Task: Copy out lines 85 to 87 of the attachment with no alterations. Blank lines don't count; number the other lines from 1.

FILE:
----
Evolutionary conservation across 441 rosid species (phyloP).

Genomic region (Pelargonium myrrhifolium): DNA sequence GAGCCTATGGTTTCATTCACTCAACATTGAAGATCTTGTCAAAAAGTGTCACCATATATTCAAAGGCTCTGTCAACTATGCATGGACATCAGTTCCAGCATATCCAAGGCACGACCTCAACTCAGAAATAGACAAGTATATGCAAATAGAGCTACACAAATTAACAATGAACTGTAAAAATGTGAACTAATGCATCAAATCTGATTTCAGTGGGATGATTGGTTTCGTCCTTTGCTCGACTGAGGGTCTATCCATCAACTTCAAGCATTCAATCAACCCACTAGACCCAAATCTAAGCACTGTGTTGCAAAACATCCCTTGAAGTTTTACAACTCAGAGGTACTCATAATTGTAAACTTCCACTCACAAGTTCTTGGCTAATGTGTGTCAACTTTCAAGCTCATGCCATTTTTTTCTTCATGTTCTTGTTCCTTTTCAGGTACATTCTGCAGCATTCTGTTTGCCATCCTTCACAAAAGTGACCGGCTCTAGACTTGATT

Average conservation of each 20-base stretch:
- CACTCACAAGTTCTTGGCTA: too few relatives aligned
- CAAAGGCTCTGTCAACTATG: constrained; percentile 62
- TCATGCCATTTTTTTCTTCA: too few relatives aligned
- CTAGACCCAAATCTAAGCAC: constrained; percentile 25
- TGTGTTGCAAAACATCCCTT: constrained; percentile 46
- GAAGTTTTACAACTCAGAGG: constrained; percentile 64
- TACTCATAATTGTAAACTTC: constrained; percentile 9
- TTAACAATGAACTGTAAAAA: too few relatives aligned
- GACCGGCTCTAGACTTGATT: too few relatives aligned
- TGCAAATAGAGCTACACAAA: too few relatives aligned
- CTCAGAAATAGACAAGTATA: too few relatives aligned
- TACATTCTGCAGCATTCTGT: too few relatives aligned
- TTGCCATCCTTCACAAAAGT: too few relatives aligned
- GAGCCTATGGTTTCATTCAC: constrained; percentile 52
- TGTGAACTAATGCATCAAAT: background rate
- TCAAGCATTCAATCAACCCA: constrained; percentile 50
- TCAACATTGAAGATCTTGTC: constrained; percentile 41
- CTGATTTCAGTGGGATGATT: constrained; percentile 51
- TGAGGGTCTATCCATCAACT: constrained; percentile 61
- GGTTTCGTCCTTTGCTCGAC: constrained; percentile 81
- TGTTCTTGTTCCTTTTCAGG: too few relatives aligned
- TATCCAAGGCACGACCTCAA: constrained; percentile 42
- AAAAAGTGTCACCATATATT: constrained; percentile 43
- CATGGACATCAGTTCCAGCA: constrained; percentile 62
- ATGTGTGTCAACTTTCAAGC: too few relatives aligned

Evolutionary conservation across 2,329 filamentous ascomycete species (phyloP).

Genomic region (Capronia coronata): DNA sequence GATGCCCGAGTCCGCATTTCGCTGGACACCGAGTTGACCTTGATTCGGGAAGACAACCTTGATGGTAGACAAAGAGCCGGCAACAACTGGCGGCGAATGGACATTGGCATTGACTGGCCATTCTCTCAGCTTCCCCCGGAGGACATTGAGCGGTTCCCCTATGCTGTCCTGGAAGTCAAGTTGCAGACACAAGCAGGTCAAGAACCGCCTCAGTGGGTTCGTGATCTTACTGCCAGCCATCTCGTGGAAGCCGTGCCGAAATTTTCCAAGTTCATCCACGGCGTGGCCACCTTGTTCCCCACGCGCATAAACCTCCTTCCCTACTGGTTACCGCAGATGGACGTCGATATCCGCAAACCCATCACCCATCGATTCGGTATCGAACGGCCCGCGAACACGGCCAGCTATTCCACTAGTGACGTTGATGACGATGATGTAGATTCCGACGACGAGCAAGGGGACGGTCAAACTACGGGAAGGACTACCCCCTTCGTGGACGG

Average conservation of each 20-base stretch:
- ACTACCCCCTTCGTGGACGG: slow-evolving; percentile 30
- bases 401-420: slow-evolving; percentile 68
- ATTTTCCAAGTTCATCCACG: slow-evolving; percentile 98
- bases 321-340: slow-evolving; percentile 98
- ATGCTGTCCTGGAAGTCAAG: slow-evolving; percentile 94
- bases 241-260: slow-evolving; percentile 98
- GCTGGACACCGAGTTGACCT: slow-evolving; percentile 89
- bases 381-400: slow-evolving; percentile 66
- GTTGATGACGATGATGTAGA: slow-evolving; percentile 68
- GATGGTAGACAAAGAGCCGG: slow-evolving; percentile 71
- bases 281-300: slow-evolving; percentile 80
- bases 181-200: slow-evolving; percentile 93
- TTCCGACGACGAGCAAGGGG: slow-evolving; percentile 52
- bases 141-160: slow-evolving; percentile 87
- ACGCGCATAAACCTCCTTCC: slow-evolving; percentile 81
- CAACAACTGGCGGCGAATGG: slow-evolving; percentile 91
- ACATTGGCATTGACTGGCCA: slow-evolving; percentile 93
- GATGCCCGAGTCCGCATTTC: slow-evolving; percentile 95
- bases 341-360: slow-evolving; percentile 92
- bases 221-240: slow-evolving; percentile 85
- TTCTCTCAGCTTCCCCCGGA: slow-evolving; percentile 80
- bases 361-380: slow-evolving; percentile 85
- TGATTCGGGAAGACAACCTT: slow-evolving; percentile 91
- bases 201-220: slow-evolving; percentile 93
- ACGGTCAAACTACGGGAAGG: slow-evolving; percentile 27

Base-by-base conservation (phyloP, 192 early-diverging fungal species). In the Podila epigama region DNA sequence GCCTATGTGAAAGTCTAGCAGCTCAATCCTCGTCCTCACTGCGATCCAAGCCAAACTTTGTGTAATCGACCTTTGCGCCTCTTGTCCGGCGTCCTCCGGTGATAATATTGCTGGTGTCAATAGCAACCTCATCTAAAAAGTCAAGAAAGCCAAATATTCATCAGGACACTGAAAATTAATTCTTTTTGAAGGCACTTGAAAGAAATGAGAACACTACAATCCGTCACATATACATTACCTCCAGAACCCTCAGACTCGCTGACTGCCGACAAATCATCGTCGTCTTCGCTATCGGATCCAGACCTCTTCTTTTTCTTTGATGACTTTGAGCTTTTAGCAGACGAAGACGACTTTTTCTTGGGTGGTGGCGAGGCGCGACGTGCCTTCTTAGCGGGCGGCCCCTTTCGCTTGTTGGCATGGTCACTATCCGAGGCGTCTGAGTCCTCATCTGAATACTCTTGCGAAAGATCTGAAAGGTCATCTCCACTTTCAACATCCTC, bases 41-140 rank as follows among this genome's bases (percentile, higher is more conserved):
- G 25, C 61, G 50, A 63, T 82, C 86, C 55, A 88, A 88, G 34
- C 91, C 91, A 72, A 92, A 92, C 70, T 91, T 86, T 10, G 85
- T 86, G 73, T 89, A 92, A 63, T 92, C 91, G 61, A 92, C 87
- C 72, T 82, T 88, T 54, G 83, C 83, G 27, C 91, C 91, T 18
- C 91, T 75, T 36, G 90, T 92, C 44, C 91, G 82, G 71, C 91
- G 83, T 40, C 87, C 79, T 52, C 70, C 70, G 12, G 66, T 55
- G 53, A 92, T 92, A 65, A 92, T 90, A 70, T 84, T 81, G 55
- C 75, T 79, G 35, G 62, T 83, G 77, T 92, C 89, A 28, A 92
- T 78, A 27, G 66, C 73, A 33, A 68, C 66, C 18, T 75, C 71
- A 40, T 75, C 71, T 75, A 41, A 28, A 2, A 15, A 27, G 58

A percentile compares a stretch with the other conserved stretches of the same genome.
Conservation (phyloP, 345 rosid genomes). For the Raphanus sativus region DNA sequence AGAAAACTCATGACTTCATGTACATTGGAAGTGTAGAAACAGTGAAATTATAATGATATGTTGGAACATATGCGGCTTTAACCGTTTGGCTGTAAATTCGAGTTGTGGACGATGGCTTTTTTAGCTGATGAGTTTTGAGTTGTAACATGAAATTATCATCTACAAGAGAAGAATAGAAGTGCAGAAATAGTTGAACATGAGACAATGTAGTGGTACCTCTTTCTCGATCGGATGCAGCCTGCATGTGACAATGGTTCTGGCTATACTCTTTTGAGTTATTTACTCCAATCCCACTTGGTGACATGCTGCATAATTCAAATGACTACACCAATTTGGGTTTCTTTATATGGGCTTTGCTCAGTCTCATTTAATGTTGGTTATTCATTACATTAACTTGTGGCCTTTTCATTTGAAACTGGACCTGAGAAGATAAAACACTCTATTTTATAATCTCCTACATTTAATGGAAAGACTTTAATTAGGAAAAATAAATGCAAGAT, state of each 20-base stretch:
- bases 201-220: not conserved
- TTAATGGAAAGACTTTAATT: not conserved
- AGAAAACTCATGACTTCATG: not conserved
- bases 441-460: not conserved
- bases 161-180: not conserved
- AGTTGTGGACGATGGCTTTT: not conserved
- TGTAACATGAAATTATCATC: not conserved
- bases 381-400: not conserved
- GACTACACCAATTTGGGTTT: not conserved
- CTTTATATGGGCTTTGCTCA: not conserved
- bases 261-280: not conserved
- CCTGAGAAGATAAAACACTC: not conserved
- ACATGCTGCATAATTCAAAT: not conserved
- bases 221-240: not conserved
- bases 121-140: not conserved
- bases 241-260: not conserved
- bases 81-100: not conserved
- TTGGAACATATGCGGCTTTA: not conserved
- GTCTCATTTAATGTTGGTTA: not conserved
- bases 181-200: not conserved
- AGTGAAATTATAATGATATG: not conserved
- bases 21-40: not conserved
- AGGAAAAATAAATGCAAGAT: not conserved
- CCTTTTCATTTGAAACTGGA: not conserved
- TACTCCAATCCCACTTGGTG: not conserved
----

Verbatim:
- bases 241-260: not conserved
- bases 81-100: not conserved
- TTGGAACATATGCGGCTTTA: not conserved